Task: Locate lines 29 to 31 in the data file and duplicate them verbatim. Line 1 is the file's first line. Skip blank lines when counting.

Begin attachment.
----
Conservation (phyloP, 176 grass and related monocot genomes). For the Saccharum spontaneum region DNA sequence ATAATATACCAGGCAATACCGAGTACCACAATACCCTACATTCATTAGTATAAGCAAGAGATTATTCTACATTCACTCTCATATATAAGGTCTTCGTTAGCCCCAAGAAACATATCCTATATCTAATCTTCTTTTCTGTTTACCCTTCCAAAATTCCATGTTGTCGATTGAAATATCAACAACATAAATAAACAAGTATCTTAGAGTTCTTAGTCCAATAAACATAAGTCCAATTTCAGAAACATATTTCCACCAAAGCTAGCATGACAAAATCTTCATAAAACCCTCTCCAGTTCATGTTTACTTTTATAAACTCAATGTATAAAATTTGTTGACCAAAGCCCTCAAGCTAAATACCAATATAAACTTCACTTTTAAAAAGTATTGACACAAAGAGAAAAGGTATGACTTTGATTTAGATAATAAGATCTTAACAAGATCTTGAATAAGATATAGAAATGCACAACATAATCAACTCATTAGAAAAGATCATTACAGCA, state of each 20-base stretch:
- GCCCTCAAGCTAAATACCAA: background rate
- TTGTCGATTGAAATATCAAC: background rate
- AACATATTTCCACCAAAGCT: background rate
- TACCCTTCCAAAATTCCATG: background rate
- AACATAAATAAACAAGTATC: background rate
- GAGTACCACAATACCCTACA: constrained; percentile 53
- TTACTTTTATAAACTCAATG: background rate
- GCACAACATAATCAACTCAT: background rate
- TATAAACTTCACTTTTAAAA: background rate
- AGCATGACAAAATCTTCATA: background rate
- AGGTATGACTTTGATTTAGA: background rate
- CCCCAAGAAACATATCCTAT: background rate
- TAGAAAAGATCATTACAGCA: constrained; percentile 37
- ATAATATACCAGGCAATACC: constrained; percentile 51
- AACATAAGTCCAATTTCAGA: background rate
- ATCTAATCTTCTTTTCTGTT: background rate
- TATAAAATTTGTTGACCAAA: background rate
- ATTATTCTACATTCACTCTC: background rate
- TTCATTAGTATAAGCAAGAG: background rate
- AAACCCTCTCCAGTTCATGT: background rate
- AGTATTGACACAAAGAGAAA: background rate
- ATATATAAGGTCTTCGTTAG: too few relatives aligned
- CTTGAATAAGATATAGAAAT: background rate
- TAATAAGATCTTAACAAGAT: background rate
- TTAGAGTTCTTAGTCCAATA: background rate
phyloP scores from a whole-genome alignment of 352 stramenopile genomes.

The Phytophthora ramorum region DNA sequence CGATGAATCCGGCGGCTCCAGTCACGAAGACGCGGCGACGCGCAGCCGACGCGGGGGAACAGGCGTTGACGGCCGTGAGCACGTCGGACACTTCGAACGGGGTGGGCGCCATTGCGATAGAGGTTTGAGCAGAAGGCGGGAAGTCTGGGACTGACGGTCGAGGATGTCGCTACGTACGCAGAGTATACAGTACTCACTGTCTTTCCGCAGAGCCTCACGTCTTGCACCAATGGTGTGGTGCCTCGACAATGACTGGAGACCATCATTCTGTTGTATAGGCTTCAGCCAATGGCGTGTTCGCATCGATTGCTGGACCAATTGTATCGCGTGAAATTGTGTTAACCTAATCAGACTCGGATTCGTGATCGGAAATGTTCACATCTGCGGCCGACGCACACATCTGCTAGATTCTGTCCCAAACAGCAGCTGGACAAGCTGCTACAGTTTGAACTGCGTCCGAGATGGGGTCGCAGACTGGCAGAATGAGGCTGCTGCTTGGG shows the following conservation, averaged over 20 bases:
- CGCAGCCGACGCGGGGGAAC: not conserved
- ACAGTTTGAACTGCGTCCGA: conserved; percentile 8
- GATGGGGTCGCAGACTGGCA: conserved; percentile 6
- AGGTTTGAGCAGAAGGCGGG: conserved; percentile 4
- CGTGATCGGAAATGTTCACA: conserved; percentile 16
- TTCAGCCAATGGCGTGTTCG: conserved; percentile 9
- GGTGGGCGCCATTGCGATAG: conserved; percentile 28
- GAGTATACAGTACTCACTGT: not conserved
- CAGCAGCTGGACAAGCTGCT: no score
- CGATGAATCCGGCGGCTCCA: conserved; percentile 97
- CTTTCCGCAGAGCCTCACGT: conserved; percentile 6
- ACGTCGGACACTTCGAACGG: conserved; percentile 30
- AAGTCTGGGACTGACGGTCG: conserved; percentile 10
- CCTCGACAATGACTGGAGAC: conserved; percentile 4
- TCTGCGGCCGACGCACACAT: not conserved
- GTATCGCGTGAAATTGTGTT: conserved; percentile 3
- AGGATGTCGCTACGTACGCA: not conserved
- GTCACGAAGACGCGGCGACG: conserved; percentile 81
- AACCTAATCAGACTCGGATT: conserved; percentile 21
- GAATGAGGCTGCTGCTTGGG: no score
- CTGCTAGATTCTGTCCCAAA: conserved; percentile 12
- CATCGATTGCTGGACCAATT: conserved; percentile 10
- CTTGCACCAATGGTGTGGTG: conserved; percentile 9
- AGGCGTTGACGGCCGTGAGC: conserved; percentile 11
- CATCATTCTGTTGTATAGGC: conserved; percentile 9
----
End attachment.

- CGCAGCCGACGCGGGGGAAC: not conserved
- ACAGTTTGAACTGCGTCCGA: conserved; percentile 8
- GATGGGGTCGCAGACTGGCA: conserved; percentile 6